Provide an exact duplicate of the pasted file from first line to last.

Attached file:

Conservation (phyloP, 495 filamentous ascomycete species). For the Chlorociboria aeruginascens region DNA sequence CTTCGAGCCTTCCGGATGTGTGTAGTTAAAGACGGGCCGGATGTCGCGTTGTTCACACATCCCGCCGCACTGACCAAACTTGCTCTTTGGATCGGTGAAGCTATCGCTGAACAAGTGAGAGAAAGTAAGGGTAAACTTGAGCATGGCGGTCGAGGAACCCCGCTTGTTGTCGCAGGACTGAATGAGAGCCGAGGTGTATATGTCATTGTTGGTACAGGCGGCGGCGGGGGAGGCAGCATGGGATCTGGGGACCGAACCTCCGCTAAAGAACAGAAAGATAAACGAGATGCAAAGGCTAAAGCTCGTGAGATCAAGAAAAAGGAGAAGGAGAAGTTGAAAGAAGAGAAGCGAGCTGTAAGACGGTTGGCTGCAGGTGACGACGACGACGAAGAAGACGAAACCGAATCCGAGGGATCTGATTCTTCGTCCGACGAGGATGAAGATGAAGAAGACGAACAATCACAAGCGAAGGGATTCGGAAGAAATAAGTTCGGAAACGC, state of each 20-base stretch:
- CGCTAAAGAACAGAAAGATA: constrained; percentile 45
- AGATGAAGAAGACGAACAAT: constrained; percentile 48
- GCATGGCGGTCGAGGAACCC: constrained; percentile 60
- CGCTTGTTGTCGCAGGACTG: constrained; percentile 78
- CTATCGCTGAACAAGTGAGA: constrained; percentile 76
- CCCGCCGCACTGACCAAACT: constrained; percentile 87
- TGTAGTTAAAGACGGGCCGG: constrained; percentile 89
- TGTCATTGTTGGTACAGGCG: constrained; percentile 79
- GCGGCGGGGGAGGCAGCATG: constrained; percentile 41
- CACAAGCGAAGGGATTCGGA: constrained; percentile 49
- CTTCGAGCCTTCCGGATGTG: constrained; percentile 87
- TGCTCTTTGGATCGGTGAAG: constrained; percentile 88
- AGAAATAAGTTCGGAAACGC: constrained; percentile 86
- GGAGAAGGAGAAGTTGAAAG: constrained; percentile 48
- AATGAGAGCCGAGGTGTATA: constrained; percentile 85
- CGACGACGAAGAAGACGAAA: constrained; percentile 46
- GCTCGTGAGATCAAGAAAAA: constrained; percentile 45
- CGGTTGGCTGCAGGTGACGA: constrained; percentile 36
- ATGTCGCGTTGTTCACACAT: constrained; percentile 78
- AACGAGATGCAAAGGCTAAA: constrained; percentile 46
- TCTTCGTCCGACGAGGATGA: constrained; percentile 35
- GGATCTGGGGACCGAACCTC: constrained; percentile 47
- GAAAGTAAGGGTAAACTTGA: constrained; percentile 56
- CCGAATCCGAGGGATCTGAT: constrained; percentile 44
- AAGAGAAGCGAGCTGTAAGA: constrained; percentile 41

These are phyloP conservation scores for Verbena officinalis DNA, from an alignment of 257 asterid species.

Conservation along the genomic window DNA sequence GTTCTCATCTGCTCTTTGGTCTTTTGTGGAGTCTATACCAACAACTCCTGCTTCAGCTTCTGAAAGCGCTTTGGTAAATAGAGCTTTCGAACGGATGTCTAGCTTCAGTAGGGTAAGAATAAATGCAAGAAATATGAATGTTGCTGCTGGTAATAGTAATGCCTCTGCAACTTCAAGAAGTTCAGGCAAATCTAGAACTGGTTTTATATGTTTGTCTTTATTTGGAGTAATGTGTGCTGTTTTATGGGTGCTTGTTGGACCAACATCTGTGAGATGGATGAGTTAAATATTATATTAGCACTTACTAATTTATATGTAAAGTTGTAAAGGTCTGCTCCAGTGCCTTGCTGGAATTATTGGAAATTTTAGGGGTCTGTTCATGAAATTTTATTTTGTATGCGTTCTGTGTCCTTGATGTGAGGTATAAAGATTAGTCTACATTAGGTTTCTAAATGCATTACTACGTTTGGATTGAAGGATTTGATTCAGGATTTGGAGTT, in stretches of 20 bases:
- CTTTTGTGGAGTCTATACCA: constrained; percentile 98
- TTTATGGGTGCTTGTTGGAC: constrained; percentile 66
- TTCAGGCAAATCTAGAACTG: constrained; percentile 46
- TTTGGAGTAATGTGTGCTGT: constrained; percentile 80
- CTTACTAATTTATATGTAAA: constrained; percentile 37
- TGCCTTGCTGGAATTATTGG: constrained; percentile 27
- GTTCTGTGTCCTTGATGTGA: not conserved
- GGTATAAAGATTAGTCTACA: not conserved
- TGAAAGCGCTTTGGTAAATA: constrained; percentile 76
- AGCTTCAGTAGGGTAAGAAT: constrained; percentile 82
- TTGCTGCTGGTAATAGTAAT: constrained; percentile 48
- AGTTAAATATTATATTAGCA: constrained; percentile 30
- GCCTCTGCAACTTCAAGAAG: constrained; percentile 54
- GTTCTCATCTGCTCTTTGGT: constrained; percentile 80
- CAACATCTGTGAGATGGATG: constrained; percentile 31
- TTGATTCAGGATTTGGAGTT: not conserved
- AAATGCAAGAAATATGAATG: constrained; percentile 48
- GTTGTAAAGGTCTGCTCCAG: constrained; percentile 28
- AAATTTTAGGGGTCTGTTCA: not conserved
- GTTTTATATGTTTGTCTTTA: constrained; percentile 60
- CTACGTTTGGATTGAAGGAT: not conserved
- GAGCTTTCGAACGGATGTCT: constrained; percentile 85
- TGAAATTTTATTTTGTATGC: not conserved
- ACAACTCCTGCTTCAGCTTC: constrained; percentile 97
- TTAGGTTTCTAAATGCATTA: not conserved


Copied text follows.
Conservation (phyloP, 495 filamentous ascomycete species). For the Chlorociboria aeruginascens region DNA sequence CTTCGAGCCTTCCGGATGTGTGTAGTTAAAGACGGGCCGGATGTCGCGTTGTTCACACATCCCGCCGCACTGACCAAACTTGCTCTTTGGATCGGTGAAGCTATCGCTGAACAAGTGAGAGAAAGTAAGGGTAAACTTGAGCATGGCGGTCGAGGAACCCCGCTTGTTGTCGCAGGACTGAATGAGAGCCGAGGTGTATATGTCATTGTTGGTACAGGCGGCGGCGGGGGAGGCAGCATGGGATCTGGGGACCGAACCTCCGCTAAAGAACAGAAAGATAAACGAGATGCAAAGGCTAAAGCTCGTGAGATCAAGAAAAAGGAGAAGGAGAAGTTGAAAGAAGAGAAGCGAGCTGTAAGACGGTTGGCTGCAGGTGACGACGACGACGAAGAAGACGAAACCGAATCCGAGGGATCTGATTCTTCGTCCGACGAGGATGAAGATGAAGAAGACGAACAATCACAAGCGAAGGGATTCGGAAGAAATAAGTTCGGAAACGC, state of each 20-base stretch:
- CGCTAAAGAACAGAAAGATA: constrained; percentile 45
- AGATGAAGAAGACGAACAAT: constrained; percentile 48
- GCATGGCGGTCGAGGAACCC: constrained; percentile 60
- CGCTTGTTGTCGCAGGACTG: constrained; percentile 78
- CTATCGCTGAACAAGTGAGA: constrained; percentile 76
- CCCGCCGCACTGACCAAACT: constrained; percentile 87
- TGTAGTTAAAGACGGGCCGG: constrained; percentile 89
- TGTCATTGTTGGTACAGGCG: constrained; percentile 79
- GCGGCGGGGGAGGCAGCATG: constrained; percentile 41
- CACAAGCGAAGGGATTCGGA: constrained; percentile 49
- CTTCGAGCCTTCCGGATGTG: constrained; percentile 87
- TGCTCTTTGGATCGGTGAAG: constrained; percentile 88
- AGAAATAAGTTCGGAAACGC: constrained; percentile 86
- GGAGAAGGAGAAGTTGAAAG: constrained; percentile 48
- AATGAGAGCCGAGGTGTATA: constrained; percentile 85
- CGACGACGAAGAAGACGAAA: constrained; percentile 46
- GCTCGTGAGATCAAGAAAAA: constrained; percentile 45
- CGGTTGGCTGCAGGTGACGA: constrained; percentile 36
- ATGTCGCGTTGTTCACACAT: constrained; percentile 78
- AACGAGATGCAAAGGCTAAA: constrained; percentile 46
- TCTTCGTCCGACGAGGATGA: constrained; percentile 35
- GGATCTGGGGACCGAACCTC: constrained; percentile 47
- GAAAGTAAGGGTAAACTTGA: constrained; percentile 56
- CCGAATCCGAGGGATCTGAT: constrained; percentile 44
- AAGAGAAGCGAGCTGTAAGA: constrained; percentile 41

These are phyloP conservation scores for Verbena officinalis DNA, from an alignment of 257 asterid species.

Conservation along the genomic window DNA sequence GTTCTCATCTGCTCTTTGGTCTTTTGTGGAGTCTATACCAACAACTCCTGCTTCAGCTTCTGAAAGCGCTTTGGTAAATAGAGCTTTCGAACGGATGTCTAGCTTCAGTAGGGTAAGAATAAATGCAAGAAATATGAATGTTGCTGCTGGTAATAGTAATGCCTCTGCAACTTCAAGAAGTTCAGGCAAATCTAGAACTGGTTTTATATGTTTGTCTTTATTTGGAGTAATGTGTGCTGTTTTATGGGTGCTTGTTGGACCAACATCTGTGAGATGGATGAGTTAAATATTATATTAGCACTTACTAATTTATATGTAAAGTTGTAAAGGTCTGCTCCAGTGCCTTGCTGGAATTATTGGAAATTTTAGGGGTCTGTTCATGAAATTTTATTTTGTATGCGTTCTGTGTCCTTGATGTGAGGTATAAAGATTAGTCTACATTAGGTTTCTAAATGCATTACTACGTTTGGATTGAAGGATTTGATTCAGGATTTGGAGTT, in stretches of 20 bases:
- CTTTTGTGGAGTCTATACCA: constrained; percentile 98
- TTTATGGGTGCTTGTTGGAC: constrained; percentile 66
- TTCAGGCAAATCTAGAACTG: constrained; percentile 46
- TTTGGAGTAATGTGTGCTGT: constrained; percentile 80
- CTTACTAATTTATATGTAAA: constrained; percentile 37
- TGCCTTGCTGGAATTATTGG: constrained; percentile 27
- GTTCTGTGTCCTTGATGTGA: not conserved
- GGTATAAAGATTAGTCTACA: not conserved
- TGAAAGCGCTTTGGTAAATA: constrained; percentile 76
- AGCTTCAGTAGGGTAAGAAT: constrained; percentile 82
- TTGCTGCTGGTAATAGTAAT: constrained; percentile 48
- AGTTAAATATTATATTAGCA: constrained; percentile 30
- GCCTCTGCAACTTCAAGAAG: constrained; percentile 54
- GTTCTCATCTGCTCTTTGGT: constrained; percentile 80
- CAACATCTGTGAGATGGATG: constrained; percentile 31
- TTGATTCAGGATTTGGAGTT: not conserved
- AAATGCAAGAAATATGAATG: constrained; percentile 48
- GTTGTAAAGGTCTGCTCCAG: constrained; percentile 28
- AAATTTTAGGGGTCTGTTCA: not conserved
- GTTTTATATGTTTGTCTTTA: constrained; percentile 60
- CTACGTTTGGATTGAAGGAT: not conserved
- GAGCTTTCGAACGGATGTCT: constrained; percentile 85
- TGAAATTTTATTTTGTATGC: not conserved
- ACAACTCCTGCTTCAGCTTC: constrained; percentile 97
- TTAGGTTTCTAAATGCATTA: not conserved